Lodi’s Hope Harbor Emergency Shelter celebrates

Lodi’s Hope Harbor Emergency Shelter celebrates

Shelter’s four phases are complete, thanks to community help.

By Syndey Fong

The Salvation Army in Lodi, Calif., held a ribbon-cutting ceremony on June 20 for its Hope Harbor Emergency Shelter, celebrating the facility’s completion with the official opening of three new units for single parents.

“In the past, we were just able to help adult men and women [with the shelter program],” said Captain Dan Williams, Lodi corps officer. “We were getting three to four phone calls a week asking if we had something for single parents.  Now if you’re a father with a child or mother with a child, we can assist with your needs.”

(L-r) Advisory Board member Pat Patrick, San Joaquin County Supervisor Ken Vogel, Del Oro Divisional Commander Major Bill Dickinson, Lodi Corps Officer Captain Dan Williams, Lodi Mayor Joanne Mounce, Captain Kim Williams and City Clerk Randi Johl, who made the first donation to the shelter’s final Photos by: Sydney Fong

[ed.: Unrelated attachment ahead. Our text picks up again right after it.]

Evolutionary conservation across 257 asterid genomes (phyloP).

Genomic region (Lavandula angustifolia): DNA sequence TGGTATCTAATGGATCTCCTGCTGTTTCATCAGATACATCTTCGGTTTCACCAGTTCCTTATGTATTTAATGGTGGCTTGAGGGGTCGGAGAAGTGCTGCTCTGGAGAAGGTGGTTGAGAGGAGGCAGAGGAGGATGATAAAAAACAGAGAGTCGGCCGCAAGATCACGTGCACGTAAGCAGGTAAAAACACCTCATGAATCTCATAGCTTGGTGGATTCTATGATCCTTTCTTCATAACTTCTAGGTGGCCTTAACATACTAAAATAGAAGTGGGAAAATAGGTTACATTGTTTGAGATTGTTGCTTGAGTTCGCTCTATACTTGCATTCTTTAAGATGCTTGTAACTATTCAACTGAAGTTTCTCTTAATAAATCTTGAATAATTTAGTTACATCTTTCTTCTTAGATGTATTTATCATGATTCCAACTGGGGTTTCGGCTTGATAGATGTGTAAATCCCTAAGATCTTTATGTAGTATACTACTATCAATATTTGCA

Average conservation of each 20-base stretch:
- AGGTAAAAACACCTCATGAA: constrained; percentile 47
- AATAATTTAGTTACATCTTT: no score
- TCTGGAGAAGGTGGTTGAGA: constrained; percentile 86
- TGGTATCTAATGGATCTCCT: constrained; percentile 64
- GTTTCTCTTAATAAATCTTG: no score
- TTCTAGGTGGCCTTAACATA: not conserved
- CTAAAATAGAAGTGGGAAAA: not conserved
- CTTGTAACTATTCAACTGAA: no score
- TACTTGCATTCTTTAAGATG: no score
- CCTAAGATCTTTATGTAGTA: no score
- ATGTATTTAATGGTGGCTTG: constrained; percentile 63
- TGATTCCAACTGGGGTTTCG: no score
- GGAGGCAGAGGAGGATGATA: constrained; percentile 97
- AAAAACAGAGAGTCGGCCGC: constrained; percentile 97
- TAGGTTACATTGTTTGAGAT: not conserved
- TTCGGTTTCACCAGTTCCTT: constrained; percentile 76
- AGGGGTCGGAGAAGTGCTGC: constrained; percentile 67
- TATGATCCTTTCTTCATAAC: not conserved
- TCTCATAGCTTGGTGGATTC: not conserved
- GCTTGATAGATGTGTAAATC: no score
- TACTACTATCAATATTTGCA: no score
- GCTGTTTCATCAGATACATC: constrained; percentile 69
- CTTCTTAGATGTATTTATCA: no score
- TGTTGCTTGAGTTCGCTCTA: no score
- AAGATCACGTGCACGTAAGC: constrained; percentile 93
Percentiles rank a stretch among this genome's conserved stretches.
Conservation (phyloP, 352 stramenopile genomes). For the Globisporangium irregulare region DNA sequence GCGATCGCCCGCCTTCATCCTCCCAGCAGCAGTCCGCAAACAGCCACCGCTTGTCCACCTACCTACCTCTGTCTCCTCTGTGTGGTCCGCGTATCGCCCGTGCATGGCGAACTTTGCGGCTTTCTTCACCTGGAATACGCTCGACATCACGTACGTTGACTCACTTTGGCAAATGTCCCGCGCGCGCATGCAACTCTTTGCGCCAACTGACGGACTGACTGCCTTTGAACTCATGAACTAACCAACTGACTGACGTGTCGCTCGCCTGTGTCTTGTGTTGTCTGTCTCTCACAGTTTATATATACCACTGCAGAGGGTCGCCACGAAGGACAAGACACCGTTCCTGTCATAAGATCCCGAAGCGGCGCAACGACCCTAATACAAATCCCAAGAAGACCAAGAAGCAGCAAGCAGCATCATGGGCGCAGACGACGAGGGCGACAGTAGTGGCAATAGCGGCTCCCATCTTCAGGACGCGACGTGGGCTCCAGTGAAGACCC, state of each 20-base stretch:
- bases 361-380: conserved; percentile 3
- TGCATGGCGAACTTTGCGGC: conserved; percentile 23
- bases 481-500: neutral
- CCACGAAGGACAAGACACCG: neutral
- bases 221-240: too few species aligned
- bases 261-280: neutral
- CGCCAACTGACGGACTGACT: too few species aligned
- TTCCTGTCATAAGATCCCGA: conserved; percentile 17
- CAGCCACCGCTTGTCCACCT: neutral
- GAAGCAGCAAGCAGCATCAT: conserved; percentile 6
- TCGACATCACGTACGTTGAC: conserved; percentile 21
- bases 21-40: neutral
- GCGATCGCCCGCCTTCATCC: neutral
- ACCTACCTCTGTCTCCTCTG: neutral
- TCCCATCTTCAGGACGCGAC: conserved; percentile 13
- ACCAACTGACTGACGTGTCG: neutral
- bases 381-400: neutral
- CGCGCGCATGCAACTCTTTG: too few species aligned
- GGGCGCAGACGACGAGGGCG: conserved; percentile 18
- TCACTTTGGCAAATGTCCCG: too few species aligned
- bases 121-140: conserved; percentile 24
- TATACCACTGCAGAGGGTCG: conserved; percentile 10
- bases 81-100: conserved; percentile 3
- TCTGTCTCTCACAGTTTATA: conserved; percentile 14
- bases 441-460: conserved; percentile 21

The new single parent family program allows participants to stay at the shelter for up to 56 days per calendar year. The family units were constructed in what used to be the Hope Harbor shelter warehouse.

“We had these new units in mind five years ago,” Williams said. “But we really needed to finish up some other shelter projects before taking on the new units.”

The Salvation Army raised $380,000 for the final phase of the shelter project: $194,000 from the city of Lodi Community Development Block Grant Funding, $118,000 from the public, $33,000 from Meehleis Modular, and $25,000 from the Michael David Foundation.

“It takes a community to get this done and Lodi is a special community,” said Lodi Mayor Joanne Mounce. “The Lodi City Council and the city are pleased to have played a small part in it. I’m glad we came together to do this.”

In addition to the new units, this final phase of the shelter program includes a classroom for the shelter’s culinary program and a workout room for program participants and staff.

“We didn’t have the best setting to host the culinary arts program,” Williams said. “This new room does that.  And we also wanted to have a gym so our participants and staff will be helped spiritually, mentally and now, physically.”

Originally built in 2003, the shelter expanded over the years to include 20 beds for homeless men, 28 beds for homeless women, 16 beds for a transitional living center and a culinary arts program.

Story originally published by NewFrontierChronicle.org

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